Suffolk 'one of UK's healthiest regions'

SUFFOLK may be one of the most attractive parts of the country but it is officially one of the healthiest too.

Anthony Bond

SUFFOLK may be one of the most attractive parts of the country but it is officially one of the healthiest too.

Figures released yesterdayshow that if you are male and live in the Suffolk Coastal and Mid Suffolk districts you have one of the highest chances of living until 75 than elsewhere in England and Wales.

Suffolk Coastal - which includes picturesque towns such as Framlingham and Aldeburgh - has the fifth highest probability for men with a 75.1% chance of reaching 75.

The Mid Suffolk district - with places such as Stowmarket, Eye and Debenham - was sixth highest in England and Wales for men with a probability of 74.9%.

It was also good news for women in the Mid Suffolk area - the district was placed 20th in the list with women having an 82.5% chance of making it to 75.

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The South Norfolk district was second in the rankings for men, with 76% chance of residents reaching 75.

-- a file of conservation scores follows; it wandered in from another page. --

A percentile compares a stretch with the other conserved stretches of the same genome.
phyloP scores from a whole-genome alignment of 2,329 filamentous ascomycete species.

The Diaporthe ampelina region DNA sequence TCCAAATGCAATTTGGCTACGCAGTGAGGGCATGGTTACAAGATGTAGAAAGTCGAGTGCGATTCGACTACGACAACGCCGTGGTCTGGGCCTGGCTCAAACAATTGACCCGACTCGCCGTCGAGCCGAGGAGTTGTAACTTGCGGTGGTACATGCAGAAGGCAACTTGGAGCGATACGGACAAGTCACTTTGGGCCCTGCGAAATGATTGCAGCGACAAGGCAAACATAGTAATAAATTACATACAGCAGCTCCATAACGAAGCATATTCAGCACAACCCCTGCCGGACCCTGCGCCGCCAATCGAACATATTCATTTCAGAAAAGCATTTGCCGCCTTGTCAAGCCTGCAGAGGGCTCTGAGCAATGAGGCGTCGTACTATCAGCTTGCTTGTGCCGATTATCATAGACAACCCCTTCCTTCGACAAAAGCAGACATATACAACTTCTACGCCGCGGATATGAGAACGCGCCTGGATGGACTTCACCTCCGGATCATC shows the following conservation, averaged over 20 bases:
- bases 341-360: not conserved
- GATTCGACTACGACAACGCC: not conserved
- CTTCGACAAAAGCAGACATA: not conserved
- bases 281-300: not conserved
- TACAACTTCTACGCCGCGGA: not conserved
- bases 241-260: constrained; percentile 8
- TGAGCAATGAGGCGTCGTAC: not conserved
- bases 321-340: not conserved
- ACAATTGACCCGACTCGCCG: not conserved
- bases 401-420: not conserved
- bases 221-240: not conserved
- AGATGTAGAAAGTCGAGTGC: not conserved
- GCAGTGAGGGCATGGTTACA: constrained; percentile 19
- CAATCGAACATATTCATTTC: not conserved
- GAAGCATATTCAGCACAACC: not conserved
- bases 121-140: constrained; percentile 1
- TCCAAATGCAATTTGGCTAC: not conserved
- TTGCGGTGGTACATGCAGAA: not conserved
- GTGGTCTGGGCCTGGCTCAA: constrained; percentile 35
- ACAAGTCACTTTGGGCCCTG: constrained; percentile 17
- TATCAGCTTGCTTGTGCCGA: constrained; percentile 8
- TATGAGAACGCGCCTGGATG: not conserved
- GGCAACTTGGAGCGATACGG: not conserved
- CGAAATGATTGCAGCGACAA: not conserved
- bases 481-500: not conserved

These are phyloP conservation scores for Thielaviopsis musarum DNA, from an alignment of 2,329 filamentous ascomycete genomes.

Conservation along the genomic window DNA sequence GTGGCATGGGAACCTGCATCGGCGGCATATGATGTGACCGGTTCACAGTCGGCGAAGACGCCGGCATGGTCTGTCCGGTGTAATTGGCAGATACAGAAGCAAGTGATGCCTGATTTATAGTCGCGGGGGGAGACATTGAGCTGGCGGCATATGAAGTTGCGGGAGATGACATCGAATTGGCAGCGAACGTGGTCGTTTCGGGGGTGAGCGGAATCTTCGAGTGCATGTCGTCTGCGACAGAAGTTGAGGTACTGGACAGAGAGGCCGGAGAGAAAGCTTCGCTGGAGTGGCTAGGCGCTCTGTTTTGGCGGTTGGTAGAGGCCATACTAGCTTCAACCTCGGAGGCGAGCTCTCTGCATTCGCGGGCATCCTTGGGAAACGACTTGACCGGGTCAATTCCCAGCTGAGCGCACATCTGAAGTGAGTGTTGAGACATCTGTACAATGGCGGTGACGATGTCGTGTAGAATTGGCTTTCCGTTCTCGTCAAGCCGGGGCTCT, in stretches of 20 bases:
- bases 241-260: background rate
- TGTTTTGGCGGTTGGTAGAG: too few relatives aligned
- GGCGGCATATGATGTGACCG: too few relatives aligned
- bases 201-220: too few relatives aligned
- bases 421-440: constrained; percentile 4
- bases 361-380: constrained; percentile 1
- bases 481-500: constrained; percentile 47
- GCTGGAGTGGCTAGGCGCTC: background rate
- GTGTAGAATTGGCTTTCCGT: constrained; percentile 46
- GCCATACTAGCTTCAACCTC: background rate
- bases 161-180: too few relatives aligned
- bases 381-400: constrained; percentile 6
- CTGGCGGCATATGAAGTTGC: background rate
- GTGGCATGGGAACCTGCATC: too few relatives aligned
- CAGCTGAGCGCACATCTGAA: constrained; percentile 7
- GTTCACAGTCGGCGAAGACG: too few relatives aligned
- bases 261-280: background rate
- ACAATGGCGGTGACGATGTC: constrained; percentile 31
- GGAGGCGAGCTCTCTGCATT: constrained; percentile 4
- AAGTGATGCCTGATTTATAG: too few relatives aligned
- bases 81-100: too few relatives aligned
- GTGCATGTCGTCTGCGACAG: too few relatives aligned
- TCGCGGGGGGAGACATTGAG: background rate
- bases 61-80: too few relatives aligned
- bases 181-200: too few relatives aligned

Ray Herring, leader of Suffolk Coastal District Council, said he was pleased with the findings: “I think being a coastal area has an impact and whilst we attract good numbers of visitors there is tranquillity about the district.

“It is an attractive place to retire too, in other words we do attract good numbers of retired people who enjoy a relaxing lifestyle and enjoy the countryside so it is a mixture of those elements.”

The figures were released by the Office of National Statistics and highlighted a north/south divide.

People in East Dorset are the best off, with men having a 78% chance of living to 75 and women having an 86% chance. At the other end of the scale, men in Manchester have just a 52% chance and women in Blaenau Gwent, Wales, have a 67% chance followed by Manchester (68%) and Liverpool (68.5%).

Dr Tim Crayford, president of the Association of Directors of Public Health, said: “Health inequalities largely come about through differences in people's family environment, education and personal wealth.

“These affect the values that people place on health and life and knowing the importance of making healthy choices.

“For example, smoking is one of the behaviours that has the biggest impact on your health and people from deprived backgrounds are more likely to smoke.”

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